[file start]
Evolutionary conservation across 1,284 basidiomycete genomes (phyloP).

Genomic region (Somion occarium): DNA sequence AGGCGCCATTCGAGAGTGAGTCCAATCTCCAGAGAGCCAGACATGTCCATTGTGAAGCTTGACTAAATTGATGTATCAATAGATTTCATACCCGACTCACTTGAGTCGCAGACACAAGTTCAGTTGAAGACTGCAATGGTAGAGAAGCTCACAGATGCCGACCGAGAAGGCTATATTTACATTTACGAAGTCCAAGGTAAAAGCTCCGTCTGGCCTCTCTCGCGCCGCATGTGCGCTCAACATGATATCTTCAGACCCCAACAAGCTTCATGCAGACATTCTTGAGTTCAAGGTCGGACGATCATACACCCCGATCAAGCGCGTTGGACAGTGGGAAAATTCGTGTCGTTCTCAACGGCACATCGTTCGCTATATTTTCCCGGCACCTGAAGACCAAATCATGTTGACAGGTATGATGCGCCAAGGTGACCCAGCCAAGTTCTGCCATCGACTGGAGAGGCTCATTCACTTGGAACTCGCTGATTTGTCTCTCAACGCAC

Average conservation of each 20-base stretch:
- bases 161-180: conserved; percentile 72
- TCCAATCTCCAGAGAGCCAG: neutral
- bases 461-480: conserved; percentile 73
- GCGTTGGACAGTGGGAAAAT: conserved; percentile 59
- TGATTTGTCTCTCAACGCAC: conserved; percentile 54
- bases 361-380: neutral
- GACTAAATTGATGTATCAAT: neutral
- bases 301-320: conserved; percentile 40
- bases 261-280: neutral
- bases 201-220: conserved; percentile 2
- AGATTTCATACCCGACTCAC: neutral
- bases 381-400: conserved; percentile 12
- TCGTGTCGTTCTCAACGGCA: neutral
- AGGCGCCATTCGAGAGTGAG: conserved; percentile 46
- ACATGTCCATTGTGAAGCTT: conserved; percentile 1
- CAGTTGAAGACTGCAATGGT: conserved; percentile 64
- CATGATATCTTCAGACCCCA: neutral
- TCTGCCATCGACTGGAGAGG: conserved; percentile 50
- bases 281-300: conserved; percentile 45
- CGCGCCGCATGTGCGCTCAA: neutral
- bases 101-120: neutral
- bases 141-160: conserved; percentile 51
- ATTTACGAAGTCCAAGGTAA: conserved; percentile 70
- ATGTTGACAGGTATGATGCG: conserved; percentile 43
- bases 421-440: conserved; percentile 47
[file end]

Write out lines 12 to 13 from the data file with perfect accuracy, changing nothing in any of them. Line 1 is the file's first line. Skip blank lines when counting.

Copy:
- bases 261-280: neutral
- bases 201-220: conserved; percentile 2